All the way from Austin, Texas with a touch of Australiana, SXSW Sydney is in its first year - but you wouldn't know it from the look of it! Packed with over 1,000 experiences for attendees, it's a jam-packed week of activities for those obsessed with screen, music, tech and games.
The SWITCH team has been keeping itself busy with the film events at the festival, and picking the best of the best to attend. Below is our review of those that made the cut - and be sure to check back as we add more throughout the event!
While it was a strange event that captured meme culture and was wildly talked about doesn't mean it was the perfect true story to adapt. 'Dumb Money' is still a fun little throwback to a time not so long ago that captures how powerful the internet can be.
It’s a pleasure to spend time in this world of witches and fairies and motorbike rebels. It’s real and alive and vibrant; so present in the here and now and yet also so reminiscent of familiar memories. Join the quest and try to unlock the riddle for yourself.
While structurally it may not be the perfect documentary, this will inform you and make you want to have an onus over the future of our planet.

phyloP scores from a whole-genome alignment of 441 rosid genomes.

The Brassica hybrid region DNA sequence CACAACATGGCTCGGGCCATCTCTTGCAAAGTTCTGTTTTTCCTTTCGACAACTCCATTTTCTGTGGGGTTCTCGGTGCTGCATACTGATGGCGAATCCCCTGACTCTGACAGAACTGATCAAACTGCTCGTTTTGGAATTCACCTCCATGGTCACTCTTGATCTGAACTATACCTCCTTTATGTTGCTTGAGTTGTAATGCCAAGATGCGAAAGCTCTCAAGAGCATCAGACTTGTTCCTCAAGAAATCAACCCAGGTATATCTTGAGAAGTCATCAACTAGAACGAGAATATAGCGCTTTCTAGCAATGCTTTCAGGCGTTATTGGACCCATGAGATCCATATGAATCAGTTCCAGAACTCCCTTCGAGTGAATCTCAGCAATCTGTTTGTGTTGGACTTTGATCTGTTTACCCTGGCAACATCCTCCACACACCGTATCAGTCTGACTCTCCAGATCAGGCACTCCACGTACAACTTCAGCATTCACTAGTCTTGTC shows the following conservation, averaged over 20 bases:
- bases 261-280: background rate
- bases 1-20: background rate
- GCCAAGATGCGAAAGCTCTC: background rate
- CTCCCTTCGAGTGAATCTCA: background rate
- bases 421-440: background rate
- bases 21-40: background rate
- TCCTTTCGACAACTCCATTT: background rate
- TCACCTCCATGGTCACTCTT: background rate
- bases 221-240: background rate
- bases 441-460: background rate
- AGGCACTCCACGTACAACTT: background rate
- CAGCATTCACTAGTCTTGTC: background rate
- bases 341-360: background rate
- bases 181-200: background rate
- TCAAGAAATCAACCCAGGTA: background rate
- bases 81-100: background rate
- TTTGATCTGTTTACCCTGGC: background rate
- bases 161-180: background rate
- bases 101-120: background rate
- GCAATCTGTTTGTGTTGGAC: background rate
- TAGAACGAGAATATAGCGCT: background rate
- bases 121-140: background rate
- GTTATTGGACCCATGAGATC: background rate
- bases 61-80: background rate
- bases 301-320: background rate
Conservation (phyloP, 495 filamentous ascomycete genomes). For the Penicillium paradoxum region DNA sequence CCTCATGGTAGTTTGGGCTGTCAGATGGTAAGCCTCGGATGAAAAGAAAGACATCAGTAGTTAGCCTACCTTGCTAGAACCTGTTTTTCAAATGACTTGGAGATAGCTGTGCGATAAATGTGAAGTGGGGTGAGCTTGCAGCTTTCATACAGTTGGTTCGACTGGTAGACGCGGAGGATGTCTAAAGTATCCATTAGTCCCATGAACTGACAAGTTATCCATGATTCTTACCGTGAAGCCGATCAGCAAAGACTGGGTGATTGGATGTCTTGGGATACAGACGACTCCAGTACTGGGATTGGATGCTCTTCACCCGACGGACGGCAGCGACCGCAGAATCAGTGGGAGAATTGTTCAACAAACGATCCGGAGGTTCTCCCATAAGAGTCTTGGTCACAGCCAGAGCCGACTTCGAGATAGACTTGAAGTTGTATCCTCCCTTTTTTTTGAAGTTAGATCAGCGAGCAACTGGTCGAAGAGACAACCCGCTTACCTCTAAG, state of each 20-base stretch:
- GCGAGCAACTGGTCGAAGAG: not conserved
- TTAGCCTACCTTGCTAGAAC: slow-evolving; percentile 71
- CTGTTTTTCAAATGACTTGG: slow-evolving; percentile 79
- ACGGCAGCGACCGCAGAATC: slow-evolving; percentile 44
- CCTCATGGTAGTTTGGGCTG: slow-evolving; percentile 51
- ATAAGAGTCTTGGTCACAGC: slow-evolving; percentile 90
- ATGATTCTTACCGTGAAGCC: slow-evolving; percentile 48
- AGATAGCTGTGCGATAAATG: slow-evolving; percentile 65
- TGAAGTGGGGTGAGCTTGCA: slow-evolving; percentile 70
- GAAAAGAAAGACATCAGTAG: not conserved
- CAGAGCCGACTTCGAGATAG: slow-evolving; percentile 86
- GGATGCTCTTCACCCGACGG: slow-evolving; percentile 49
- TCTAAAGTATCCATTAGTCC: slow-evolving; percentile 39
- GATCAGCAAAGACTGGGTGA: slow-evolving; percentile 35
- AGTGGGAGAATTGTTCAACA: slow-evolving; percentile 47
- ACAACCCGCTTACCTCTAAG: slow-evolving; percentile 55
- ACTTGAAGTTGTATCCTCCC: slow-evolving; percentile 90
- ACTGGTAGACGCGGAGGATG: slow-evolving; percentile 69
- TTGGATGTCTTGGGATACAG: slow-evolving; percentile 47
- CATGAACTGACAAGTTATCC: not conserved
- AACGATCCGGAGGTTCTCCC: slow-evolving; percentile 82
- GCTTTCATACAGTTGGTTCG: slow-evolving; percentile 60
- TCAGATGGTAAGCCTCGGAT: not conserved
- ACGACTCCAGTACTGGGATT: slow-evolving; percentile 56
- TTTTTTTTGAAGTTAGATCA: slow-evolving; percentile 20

It's a near-perfect film. If you need something to make your heart swell, then this is the film for you. If you're looking for a slice of history, then this is the film for you. If you love a good coming-of-age story, then this is the film for you.
With a small budget, the Australian team behind 'Monolith' have achieved a monumental feat. Delivering an undercurrent of discomfort throughout through a story with an unexpectedly fresh sci-fi twist, it's a slow-burn thriller that's well worth the journey.
Kitty Green has arrived in Australia with her sophomore fiction film 'The Royal Hotel'. Before she presented it at a few film festivals, Connor spoke with the director about exploring toxic masculinity in a uniquely Australian form.
With originality, soul, whimsy and eccentricity, it's an enjoyable adventure through Manny's world, particularly if your world has a focus on film.
'The Wiggles' are Australia's greatest performers and, at the end of the day, that is what the documentary captures: a beautiful snapshot of four guys in coloured skivvies.
'Faraway Downs' removes the background noise and reinvents the film 'Australia' for the better. It's a stronger package and I can't wait to experience the rest of it through this new lens.